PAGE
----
Whether it's Ebola, Malaysia Flight 370 or the shoe bomber, our post-disaster spending efforts may not be the wisest
A guy puts a plastic explosive in his shoes and now millions of us must take off our shoes at the airport. Terrorists know that, so the chance of shoe-bombing a plane is infinitesimal. With 100% certitude, we’re wasting millions of minutes of people’s time. We don’t think probabilistically.
One person in the U.S. has died of Ebola and we’re now spending a fortune on special training for every hospital worker in the country, screening passengers additionally at major airports, and talking of a worldwide travel ban. Congress, the Executive Branch, the CDC and related federal agencies, not to mention the news media, have reallocated much of their time and effort to Ebola. What is the probability that all that will save lives? Minuscule. Think of how many more lives could be saved if we directed all that money and effort, for example, to reducing the number of bicyclist deaths because car drivers aren’t conditioned to look for them? But we don’t think probabilistically. We overreact to the disaster du jour.
We spent a fortune trying to find Malaysia Flight 370 in the middle of the Indian Ocean, which covers 28.4 million square miles, 20% of Earth’s water surface, in hopes of finding information that could prevent future crashes. What are the odds of finding it, let alone providing information that ends up saving lives? Near zero. If you wanted to improve airline safety (not particularly necessary—it’s much safer to fly than to drive a car), you’d more likely do it, infinitely less expensively, by reviewing pre-flight inspection procedures to see if they might be improved. But we don’t think probabilistically. We overreact.
Even when respected leaders err, we overreact. For example, David Petraeus, a highly decorated four-star general, went on to be Director of the CIA, where he was respected by both Republicans and Democrats. Yet, when it was uncovered that he was having an extramarital affair with his biographer, he was forced to resign.
Some governmental overreaction isn’t unwillingness to think probabilistically. It’s politics. The administration feels the need to show that government is doing something—even if the cost is absurd. Alas, somehow, the media rarely discusses the cost-benefit ratio, let alone the opportunity costs of such efforts.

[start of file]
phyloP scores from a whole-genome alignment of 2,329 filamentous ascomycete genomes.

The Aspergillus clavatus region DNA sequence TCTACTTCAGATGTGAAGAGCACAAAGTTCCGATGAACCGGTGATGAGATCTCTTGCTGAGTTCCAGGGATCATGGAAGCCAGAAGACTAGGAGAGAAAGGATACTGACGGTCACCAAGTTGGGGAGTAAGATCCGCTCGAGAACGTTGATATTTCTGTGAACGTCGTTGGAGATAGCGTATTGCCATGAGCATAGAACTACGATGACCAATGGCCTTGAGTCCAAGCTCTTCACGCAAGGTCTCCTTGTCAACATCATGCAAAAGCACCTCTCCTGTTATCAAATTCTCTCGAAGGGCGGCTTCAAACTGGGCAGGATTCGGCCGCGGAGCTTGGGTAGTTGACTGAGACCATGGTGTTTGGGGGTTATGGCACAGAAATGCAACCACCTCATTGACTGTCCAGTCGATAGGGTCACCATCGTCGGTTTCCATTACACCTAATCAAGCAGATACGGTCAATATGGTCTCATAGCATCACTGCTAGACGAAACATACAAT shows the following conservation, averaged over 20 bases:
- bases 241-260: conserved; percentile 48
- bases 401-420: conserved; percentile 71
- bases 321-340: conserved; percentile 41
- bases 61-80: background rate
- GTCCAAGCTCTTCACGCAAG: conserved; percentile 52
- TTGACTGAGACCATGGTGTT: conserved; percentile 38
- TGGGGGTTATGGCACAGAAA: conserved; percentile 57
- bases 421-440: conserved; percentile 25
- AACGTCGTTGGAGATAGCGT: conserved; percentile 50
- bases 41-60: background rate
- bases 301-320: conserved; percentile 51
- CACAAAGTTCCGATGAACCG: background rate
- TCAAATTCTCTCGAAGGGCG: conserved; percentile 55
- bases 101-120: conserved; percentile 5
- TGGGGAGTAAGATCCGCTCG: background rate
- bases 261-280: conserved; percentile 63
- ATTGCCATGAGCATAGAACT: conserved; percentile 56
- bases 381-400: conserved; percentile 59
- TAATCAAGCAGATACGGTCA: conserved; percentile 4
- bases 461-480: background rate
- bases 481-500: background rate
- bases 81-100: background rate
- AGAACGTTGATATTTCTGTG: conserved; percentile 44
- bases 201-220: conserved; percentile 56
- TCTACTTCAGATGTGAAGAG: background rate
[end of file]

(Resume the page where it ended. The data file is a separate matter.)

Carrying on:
We are not immune
Of course, we, in our private lives, aren’t immune to overreaction:
You get dumped by a romantic partner or three and so fear you’re doomed to a life of celibacy. Overreaction.
You’re searching for a career. Someone tells you that one is bad. You then cross it off your list, failing to recognize that a sample size of one has little validity. Overreaction.
You apply for four jobs and don’t even get an interview. You assume you’re doomed to a McJob or less. Overreaction.
In 1982, when seven people died of Tylenol that had been laced with cyanide, the value of Tylenol’s manufacturer, Johnson & Johnson’s stock price lost 17.5% of its value in the first five trading days following the Tylenol incident, but in a little more than two months, it had gained it all back.
It’s not easy, but we should replace visceral reactions to a single experience or three with probabilistic thinking: What is the probability of such an event occurring in the future? What’s the cost-benefit of accepting that possibility? Of trying to prevent it? What could that effort otherwise be spent on? What action would yield the most good for you, your family, workplace, the larger society? Few exhortations could do more good for humankind than: Replace overreaction with probabilistic thinking.
Marty Nemko is an award-winning career coach, writer, speaker and public radio host specializing in career/workplace issues and education reform. His writings and radio programs are archived on www.martynemko.com.
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